The Integrated Pest Management Program at Lincoln University of Missouri is seeking out for affordable alternative insect pest management strategies to combat the growing threats to the smallholder’s livelihoods in Missouri. One such method is called trap cropping.
What are trap crops? Trap crops are plants that are planted next to a higher value crop so as to attract pest as either a food source or oviposition site, thus preventing or making less likely the arrival of the pest to the main crop (= cash crop). Insects congregated in trap crops can be more easily attacked by natural enemies and/or killed by insecticides or by other physical means. In other words, trap cropping functions by concentrating and/or killing the pest in the border area, while reducing pest numbers on the unsprayed cash crop. Plant species or cultivar used needs to be more attractive to pest than crop is.
Advantages: By using trap crops farmers can: (1) lessen pesticide use and decrease costs, (2) preserve indigenous natural enemies, (3) improve cropâ€™s quality, and (4) help conserve the soil and environment.
Tips for successful trap cropping: (1) learn to know and identify the pests and their natural enemies, (2) make a farm plan to guide you on where and when the trap crops will be planted, (3) monitor your plants regularly, (4) immediately control the pests that are found in your trap crop, otherwise they will serve as a breeding ground, (5) if needed, be ready to sacrifice your trap crop as an early crop and destroy them as soon as the pest infestation gets too high, and (6) Always keep farm records. What trap crops worked best and against which insect pests?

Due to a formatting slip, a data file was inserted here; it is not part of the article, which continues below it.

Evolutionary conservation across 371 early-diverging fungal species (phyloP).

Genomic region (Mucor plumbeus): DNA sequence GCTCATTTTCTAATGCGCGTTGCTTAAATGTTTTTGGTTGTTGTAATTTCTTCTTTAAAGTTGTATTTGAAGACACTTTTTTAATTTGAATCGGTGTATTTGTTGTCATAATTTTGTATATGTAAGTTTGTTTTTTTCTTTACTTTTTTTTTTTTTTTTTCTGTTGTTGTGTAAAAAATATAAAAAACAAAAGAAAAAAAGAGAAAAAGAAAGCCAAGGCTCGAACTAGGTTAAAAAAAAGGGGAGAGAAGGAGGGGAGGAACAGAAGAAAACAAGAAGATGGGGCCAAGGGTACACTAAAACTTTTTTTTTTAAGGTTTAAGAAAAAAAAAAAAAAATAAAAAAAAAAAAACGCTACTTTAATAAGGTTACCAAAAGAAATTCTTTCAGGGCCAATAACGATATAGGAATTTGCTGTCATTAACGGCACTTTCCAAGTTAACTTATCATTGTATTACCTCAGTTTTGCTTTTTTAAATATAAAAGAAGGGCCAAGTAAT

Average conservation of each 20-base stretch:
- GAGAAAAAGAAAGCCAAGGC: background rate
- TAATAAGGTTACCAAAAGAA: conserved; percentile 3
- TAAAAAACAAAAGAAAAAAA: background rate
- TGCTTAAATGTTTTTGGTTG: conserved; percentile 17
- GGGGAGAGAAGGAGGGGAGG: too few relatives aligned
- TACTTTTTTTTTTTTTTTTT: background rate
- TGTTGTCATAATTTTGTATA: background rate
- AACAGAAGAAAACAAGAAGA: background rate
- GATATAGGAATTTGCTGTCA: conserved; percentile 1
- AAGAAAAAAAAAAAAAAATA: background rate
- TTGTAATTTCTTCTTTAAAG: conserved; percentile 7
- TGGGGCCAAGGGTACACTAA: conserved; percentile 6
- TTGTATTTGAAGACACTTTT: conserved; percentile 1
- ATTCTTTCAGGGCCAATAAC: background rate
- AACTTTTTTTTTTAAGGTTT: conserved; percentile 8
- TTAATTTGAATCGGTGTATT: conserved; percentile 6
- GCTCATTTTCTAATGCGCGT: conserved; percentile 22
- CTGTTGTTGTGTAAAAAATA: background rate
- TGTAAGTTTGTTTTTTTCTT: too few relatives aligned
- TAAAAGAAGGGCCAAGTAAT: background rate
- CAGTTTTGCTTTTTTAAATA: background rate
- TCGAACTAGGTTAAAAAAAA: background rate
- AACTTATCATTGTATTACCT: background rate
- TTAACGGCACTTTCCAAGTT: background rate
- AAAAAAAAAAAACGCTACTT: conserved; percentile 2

Examples: (1) In Massachusetts, 6 butternut growers planted a Blue Hubbard border around butternut squash fields that ranged in size from 2 to 6 acres. These 6 fields were compared to conventional butternut fields where beetles were controlled with fullfield insecticide sprays. Fields were scouted twice weekly until first leaves, then weekly until flowering. Borders were sprayed at the first arrival of the beetles. Cucumber beetles were only found in the trap crop and insecticides were only applied to the perimeter trap crop. As a result, 85% less insecticide was used. (2) In Missouri, a farmer in St. Peters was able to prevent cucumber beetles from eating his indoor cucumber transplants by using Blue Hubbard planted in pots and placed outside of his high tunnel. Four potted plants congregated hundreds of beetles while none was found inside the high tunnel. Research led by Dr. Pinero is being conducted in this area for the benefit of Missouri vegetable farmers. Other examples of specific trap crops are presented in the Table below:
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REVISED: December 1, 2015